So in considering social media as possibly having adverse effects thus far most of my line of questioning has followed Dr. Dennis‘ concern from the POV of impact of social media on psychological development, esp. of the young. But this pseudo-science debate also shows perhaps an even more pernicious consequences of social media and that is the debasing of truth and reason in our debates. When anyone can publish and the scientifically illiterate can choose sides based on their political orientation nothing is accomplished by this “debate.”
I am constantly amazed and impressed by science as perhaps the only field that ever seems to reach a substantiated conclusion. Debate can be fierce and heated and persist for a long time in science, but in the end facts, acquired by yet more careful work, can not be denied and prevail. The belief-based mentality is critical that science sometimes changes its mind and thus can’t be trusted, but this is precisely why it can be trusted, because new facts, new analysis, and more debate can create revisions that then stand. Belief, whether religious or political, never changes since it can not be substantiated and forever lies in the realm of opinion. Anyone claiming the semblance of science needs to first learn what “falsifiable” means, but also transparency and clarity in their publications. Blogs have no peer review and thus can be any kind of litter.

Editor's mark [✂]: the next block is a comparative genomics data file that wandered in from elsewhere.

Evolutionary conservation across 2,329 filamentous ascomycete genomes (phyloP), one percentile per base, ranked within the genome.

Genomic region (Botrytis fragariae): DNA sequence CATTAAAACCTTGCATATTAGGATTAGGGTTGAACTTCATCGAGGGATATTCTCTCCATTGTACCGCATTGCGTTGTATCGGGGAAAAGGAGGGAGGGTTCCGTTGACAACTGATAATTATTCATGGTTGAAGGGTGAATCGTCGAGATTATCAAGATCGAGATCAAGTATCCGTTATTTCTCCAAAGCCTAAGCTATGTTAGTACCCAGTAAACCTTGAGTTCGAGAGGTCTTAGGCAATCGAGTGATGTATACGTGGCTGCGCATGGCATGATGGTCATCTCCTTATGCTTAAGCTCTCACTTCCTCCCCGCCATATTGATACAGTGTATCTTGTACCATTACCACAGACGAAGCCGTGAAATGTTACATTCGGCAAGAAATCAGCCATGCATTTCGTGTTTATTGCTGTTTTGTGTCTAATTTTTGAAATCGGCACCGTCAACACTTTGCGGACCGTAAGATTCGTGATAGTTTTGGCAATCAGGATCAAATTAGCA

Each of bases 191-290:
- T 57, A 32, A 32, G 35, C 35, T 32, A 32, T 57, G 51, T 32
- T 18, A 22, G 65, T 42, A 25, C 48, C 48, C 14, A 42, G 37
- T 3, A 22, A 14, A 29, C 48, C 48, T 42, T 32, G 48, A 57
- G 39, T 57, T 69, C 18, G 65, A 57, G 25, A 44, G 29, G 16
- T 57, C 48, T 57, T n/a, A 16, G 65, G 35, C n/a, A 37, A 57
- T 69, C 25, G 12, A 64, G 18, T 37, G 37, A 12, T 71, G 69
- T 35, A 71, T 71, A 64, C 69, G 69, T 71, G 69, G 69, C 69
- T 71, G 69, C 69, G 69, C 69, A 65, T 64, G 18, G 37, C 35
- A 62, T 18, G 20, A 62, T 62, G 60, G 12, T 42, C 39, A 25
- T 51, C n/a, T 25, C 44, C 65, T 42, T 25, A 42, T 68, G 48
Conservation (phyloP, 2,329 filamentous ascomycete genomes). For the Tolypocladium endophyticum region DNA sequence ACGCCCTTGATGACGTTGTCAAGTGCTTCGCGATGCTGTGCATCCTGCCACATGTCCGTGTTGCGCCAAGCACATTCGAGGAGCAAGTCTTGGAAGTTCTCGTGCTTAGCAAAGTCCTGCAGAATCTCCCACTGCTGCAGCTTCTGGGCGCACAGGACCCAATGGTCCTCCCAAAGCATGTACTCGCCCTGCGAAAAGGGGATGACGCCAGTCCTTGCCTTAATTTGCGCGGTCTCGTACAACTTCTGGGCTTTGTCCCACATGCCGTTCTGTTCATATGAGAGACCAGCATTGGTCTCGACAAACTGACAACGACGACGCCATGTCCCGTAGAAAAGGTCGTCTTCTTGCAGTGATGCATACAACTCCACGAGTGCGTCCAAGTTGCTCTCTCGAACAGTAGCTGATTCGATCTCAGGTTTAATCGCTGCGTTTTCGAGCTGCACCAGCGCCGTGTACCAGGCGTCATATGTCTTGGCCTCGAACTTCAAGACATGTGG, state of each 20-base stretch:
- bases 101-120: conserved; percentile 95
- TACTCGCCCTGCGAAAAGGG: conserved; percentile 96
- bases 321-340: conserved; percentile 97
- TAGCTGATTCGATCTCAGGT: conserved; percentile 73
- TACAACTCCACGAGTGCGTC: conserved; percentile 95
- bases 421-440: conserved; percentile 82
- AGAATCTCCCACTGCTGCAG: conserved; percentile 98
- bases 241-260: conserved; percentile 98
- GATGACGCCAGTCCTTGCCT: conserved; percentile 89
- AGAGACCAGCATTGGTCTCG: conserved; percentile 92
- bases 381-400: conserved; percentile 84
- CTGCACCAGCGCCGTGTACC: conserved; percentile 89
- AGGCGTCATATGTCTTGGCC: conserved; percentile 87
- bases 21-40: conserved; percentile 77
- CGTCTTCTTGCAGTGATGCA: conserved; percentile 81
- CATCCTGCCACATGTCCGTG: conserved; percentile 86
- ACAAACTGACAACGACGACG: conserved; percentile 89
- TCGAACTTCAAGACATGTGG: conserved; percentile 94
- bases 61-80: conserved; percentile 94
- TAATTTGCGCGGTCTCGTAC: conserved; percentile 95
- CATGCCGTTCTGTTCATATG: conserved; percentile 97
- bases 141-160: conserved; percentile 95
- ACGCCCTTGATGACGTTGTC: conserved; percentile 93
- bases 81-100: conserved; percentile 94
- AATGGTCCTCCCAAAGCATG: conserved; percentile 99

Now Dr. Dennis has raised this same issue as to psychological impacts of social media, in her repeated call for real research that acquire real data that can stand the peer review and requirement for repeatability of results. There are commenters on social media who are undoubtedly quite knowledge and have respectable views, but without research these are still just opinions. We may political actions on pure opinions and not facts, but we can’t base public policy, when research is an option, on opinion. Social media may have adverse effects, as I believe this debate demonstrates, but any policy to regulate it must be based on facts.
Now given we do have a First Amendment there is no policy option to tell Anthony Watt and his groupies to shut up. They have a right to their soapbox. But they don’t have a right to inflate their opinion under the mantle of science. Now I certainly also don’t want some government-run “truth squads” to go slap labels of fact or fiction on blogs, but our intelligent discourse about social media and learning how to live with it and incorporate it properly (not just as a fad) into our lives is something we can do.
I have no doubt the anti-science attitude paid for by special interests will both continue and grow, but at least both sides get to do their shouting in blogs, while resolution of the facts can take place through the only process humanity has developed for acquiring truth about our world, science.